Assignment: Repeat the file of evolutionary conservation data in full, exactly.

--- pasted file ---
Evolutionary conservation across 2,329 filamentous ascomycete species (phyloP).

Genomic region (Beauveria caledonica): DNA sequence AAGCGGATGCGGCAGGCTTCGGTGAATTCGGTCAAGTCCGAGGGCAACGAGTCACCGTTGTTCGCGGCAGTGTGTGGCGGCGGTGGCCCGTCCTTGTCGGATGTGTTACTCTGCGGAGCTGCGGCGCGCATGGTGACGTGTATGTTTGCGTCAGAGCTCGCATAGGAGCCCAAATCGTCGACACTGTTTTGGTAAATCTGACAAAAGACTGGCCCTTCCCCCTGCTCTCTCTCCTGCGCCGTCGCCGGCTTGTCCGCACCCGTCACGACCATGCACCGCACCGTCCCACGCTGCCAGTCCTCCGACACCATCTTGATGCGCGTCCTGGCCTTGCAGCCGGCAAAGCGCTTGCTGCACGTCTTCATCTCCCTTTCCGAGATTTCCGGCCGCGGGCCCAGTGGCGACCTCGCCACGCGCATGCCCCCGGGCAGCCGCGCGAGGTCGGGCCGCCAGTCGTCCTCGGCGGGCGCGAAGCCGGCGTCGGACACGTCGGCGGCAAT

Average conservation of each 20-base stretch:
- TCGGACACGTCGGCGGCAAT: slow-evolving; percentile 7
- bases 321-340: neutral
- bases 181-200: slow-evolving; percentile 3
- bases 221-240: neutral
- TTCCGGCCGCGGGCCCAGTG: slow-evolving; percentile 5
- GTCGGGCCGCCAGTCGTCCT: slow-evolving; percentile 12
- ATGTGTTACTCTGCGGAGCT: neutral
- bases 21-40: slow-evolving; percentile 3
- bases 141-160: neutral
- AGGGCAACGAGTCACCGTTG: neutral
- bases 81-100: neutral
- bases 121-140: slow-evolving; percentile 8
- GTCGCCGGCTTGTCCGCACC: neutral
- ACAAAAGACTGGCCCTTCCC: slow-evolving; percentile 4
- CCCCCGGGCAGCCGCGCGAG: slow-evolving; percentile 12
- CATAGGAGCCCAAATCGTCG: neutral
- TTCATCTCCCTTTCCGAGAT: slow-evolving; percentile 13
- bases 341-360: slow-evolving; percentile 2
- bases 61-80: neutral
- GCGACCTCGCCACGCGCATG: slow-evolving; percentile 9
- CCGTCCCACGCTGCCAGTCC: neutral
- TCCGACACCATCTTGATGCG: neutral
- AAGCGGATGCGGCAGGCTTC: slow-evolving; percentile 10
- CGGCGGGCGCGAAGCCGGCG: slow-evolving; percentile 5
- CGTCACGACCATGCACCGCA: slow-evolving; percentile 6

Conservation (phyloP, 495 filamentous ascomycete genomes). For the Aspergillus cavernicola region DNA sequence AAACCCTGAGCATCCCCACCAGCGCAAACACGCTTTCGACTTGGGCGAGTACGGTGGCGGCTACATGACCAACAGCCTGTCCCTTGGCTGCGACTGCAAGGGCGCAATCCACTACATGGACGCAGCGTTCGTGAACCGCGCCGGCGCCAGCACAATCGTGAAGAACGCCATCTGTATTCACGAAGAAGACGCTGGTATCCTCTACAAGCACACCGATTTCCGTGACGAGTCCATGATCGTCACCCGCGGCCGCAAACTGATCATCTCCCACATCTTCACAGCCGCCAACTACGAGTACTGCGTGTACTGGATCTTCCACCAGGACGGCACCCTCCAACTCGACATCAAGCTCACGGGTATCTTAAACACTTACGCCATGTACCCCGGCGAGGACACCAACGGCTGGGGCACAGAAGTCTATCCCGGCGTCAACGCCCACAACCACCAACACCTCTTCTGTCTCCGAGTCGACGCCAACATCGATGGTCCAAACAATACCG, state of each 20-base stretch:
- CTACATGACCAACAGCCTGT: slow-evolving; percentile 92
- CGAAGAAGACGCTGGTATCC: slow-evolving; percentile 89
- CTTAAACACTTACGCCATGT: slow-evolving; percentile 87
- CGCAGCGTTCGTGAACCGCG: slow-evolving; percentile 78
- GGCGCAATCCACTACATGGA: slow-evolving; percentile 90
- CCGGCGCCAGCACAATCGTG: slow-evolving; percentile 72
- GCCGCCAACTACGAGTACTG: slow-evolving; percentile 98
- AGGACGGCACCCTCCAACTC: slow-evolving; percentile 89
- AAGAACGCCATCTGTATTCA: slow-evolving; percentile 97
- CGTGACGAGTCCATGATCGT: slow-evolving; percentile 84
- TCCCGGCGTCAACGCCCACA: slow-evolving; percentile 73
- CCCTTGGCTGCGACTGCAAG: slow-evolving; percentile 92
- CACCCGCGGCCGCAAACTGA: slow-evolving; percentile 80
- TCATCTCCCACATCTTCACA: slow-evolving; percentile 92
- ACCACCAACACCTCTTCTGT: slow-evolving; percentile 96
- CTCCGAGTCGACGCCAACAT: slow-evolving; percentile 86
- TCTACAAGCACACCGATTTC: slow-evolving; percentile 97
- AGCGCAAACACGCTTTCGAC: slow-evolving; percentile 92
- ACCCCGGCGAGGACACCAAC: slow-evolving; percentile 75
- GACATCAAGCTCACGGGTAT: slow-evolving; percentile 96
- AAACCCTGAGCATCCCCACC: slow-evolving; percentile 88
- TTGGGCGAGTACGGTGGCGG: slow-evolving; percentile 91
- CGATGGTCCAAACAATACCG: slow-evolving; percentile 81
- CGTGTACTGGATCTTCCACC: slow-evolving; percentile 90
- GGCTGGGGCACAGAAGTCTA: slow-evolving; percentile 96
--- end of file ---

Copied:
Evolutionary conservation across 2,329 filamentous ascomycete species (phyloP).

Genomic region (Beauveria caledonica): DNA sequence AAGCGGATGCGGCAGGCTTCGGTGAATTCGGTCAAGTCCGAGGGCAACGAGTCACCGTTGTTCGCGGCAGTGTGTGGCGGCGGTGGCCCGTCCTTGTCGGATGTGTTACTCTGCGGAGCTGCGGCGCGCATGGTGACGTGTATGTTTGCGTCAGAGCTCGCATAGGAGCCCAAATCGTCGACACTGTTTTGGTAAATCTGACAAAAGACTGGCCCTTCCCCCTGCTCTCTCTCCTGCGCCGTCGCCGGCTTGTCCGCACCCGTCACGACCATGCACCGCACCGTCCCACGCTGCCAGTCCTCCGACACCATCTTGATGCGCGTCCTGGCCTTGCAGCCGGCAAAGCGCTTGCTGCACGTCTTCATCTCCCTTTCCGAGATTTCCGGCCGCGGGCCCAGTGGCGACCTCGCCACGCGCATGCCCCCGGGCAGCCGCGCGAGGTCGGGCCGCCAGTCGTCCTCGGCGGGCGCGAAGCCGGCGTCGGACACGTCGGCGGCAAT

Average conservation of each 20-base stretch:
- TCGGACACGTCGGCGGCAAT: slow-evolving; percentile 7
- bases 321-340: neutral
- bases 181-200: slow-evolving; percentile 3
- bases 221-240: neutral
- TTCCGGCCGCGGGCCCAGTG: slow-evolving; percentile 5
- GTCGGGCCGCCAGTCGTCCT: slow-evolving; percentile 12
- ATGTGTTACTCTGCGGAGCT: neutral
- bases 21-40: slow-evolving; percentile 3
- bases 141-160: neutral
- AGGGCAACGAGTCACCGTTG: neutral
- bases 81-100: neutral
- bases 121-140: slow-evolving; percentile 8
- GTCGCCGGCTTGTCCGCACC: neutral
- ACAAAAGACTGGCCCTTCCC: slow-evolving; percentile 4
- CCCCCGGGCAGCCGCGCGAG: slow-evolving; percentile 12
- CATAGGAGCCCAAATCGTCG: neutral
- TTCATCTCCCTTTCCGAGAT: slow-evolving; percentile 13
- bases 341-360: slow-evolving; percentile 2
- bases 61-80: neutral
- GCGACCTCGCCACGCGCATG: slow-evolving; percentile 9
- CCGTCCCACGCTGCCAGTCC: neutral
- TCCGACACCATCTTGATGCG: neutral
- AAGCGGATGCGGCAGGCTTC: slow-evolving; percentile 10
- CGGCGGGCGCGAAGCCGGCG: slow-evolving; percentile 5
- CGTCACGACCATGCACCGCA: slow-evolving; percentile 6

Conservation (phyloP, 495 filamentous ascomycete genomes). For the Aspergillus cavernicola region DNA sequence AAACCCTGAGCATCCCCACCAGCGCAAACACGCTTTCGACTTGGGCGAGTACGGTGGCGGCTACATGACCAACAGCCTGTCCCTTGGCTGCGACTGCAAGGGCGCAATCCACTACATGGACGCAGCGTTCGTGAACCGCGCCGGCGCCAGCACAATCGTGAAGAACGCCATCTGTATTCACGAAGAAGACGCTGGTATCCTCTACAAGCACACCGATTTCCGTGACGAGTCCATGATCGTCACCCGCGGCCGCAAACTGATCATCTCCCACATCTTCACAGCCGCCAACTACGAGTACTGCGTGTACTGGATCTTCCACCAGGACGGCACCCTCCAACTCGACATCAAGCTCACGGGTATCTTAAACACTTACGCCATGTACCCCGGCGAGGACACCAACGGCTGGGGCACAGAAGTCTATCCCGGCGTCAACGCCCACAACCACCAACACCTCTTCTGTCTCCGAGTCGACGCCAACATCGATGGTCCAAACAATACCG, state of each 20-base stretch:
- CTACATGACCAACAGCCTGT: slow-evolving; percentile 92
- CGAAGAAGACGCTGGTATCC: slow-evolving; percentile 89
- CTTAAACACTTACGCCATGT: slow-evolving; percentile 87
- CGCAGCGTTCGTGAACCGCG: slow-evolving; percentile 78
- GGCGCAATCCACTACATGGA: slow-evolving; percentile 90
- CCGGCGCCAGCACAATCGTG: slow-evolving; percentile 72
- GCCGCCAACTACGAGTACTG: slow-evolving; percentile 98
- AGGACGGCACCCTCCAACTC: slow-evolving; percentile 89
- AAGAACGCCATCTGTATTCA: slow-evolving; percentile 97
- CGTGACGAGTCCATGATCGT: slow-evolving; percentile 84
- TCCCGGCGTCAACGCCCACA: slow-evolving; percentile 73
- CCCTTGGCTGCGACTGCAAG: slow-evolving; percentile 92
- CACCCGCGGCCGCAAACTGA: slow-evolving; percentile 80
- TCATCTCCCACATCTTCACA: slow-evolving; percentile 92
- ACCACCAACACCTCTTCTGT: slow-evolving; percentile 96
- CTCCGAGTCGACGCCAACAT: slow-evolving; percentile 86
- TCTACAAGCACACCGATTTC: slow-evolving; percentile 97
- AGCGCAAACACGCTTTCGAC: slow-evolving; percentile 92
- ACCCCGGCGAGGACACCAAC: slow-evolving; percentile 75
- GACATCAAGCTCACGGGTAT: slow-evolving; percentile 96
- AAACCCTGAGCATCCCCACC: slow-evolving; percentile 88
- TTGGGCGAGTACGGTGGCGG: slow-evolving; percentile 91
- CGATGGTCCAAACAATACCG: slow-evolving; percentile 81
- CGTGTACTGGATCTTCCACC: slow-evolving; percentile 90
- GGCTGGGGCACAGAAGTCTA: slow-evolving; percentile 96